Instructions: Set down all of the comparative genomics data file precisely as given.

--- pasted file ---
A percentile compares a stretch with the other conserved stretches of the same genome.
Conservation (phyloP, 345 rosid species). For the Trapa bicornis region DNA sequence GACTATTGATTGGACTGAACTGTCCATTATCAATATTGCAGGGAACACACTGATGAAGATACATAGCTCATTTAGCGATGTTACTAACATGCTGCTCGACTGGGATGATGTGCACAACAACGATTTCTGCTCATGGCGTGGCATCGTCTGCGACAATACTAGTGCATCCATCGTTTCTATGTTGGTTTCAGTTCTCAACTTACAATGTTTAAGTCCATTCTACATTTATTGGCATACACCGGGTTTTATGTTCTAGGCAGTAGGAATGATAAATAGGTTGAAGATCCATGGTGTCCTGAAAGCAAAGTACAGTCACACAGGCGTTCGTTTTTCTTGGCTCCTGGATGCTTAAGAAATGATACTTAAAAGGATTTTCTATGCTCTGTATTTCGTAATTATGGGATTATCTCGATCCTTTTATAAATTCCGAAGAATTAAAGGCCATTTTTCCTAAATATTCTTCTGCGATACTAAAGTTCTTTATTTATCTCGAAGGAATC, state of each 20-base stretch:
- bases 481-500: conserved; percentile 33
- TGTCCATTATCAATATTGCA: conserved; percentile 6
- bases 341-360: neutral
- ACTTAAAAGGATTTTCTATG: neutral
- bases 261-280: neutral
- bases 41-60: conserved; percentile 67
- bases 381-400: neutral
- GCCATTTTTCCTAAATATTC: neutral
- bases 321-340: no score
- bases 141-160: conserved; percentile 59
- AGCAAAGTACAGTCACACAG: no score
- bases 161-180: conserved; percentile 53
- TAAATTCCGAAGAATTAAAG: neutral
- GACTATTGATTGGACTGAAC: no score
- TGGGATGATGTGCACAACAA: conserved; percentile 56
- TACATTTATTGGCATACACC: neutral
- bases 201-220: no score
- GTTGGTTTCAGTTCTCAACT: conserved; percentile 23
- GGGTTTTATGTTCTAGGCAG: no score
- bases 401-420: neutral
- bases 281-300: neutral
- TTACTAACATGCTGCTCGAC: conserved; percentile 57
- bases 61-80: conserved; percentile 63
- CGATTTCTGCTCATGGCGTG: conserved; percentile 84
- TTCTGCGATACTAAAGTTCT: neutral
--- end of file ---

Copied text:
A percentile compares a stretch with the other conserved stretches of the same genome.
Conservation (phyloP, 345 rosid species). For the Trapa bicornis region DNA sequence GACTATTGATTGGACTGAACTGTCCATTATCAATATTGCAGGGAACACACTGATGAAGATACATAGCTCATTTAGCGATGTTACTAACATGCTGCTCGACTGGGATGATGTGCACAACAACGATTTCTGCTCATGGCGTGGCATCGTCTGCGACAATACTAGTGCATCCATCGTTTCTATGTTGGTTTCAGTTCTCAACTTACAATGTTTAAGTCCATTCTACATTTATTGGCATACACCGGGTTTTATGTTCTAGGCAGTAGGAATGATAAATAGGTTGAAGATCCATGGTGTCCTGAAAGCAAAGTACAGTCACACAGGCGTTCGTTTTTCTTGGCTCCTGGATGCTTAAGAAATGATACTTAAAAGGATTTTCTATGCTCTGTATTTCGTAATTATGGGATTATCTCGATCCTTTTATAAATTCCGAAGAATTAAAGGCCATTTTTCCTAAATATTCTTCTGCGATACTAAAGTTCTTTATTTATCTCGAAGGAATC, state of each 20-base stretch:
- bases 481-500: conserved; percentile 33
- TGTCCATTATCAATATTGCA: conserved; percentile 6
- bases 341-360: neutral
- ACTTAAAAGGATTTTCTATG: neutral
- bases 261-280: neutral
- bases 41-60: conserved; percentile 67
- bases 381-400: neutral
- GCCATTTTTCCTAAATATTC: neutral
- bases 321-340: no score
- bases 141-160: conserved; percentile 59
- AGCAAAGTACAGTCACACAG: no score
- bases 161-180: conserved; percentile 53
- TAAATTCCGAAGAATTAAAG: neutral
- GACTATTGATTGGACTGAAC: no score
- TGGGATGATGTGCACAACAA: conserved; percentile 56
- TACATTTATTGGCATACACC: neutral
- bases 201-220: no score
- GTTGGTTTCAGTTCTCAACT: conserved; percentile 23
- GGGTTTTATGTTCTAGGCAG: no score
- bases 401-420: neutral
- bases 281-300: neutral
- TTACTAACATGCTGCTCGAC: conserved; percentile 57
- bases 61-80: conserved; percentile 63
- CGATTTCTGCTCATGGCGTG: conserved; percentile 84
- TTCTGCGATACTAAAGTTCT: neutral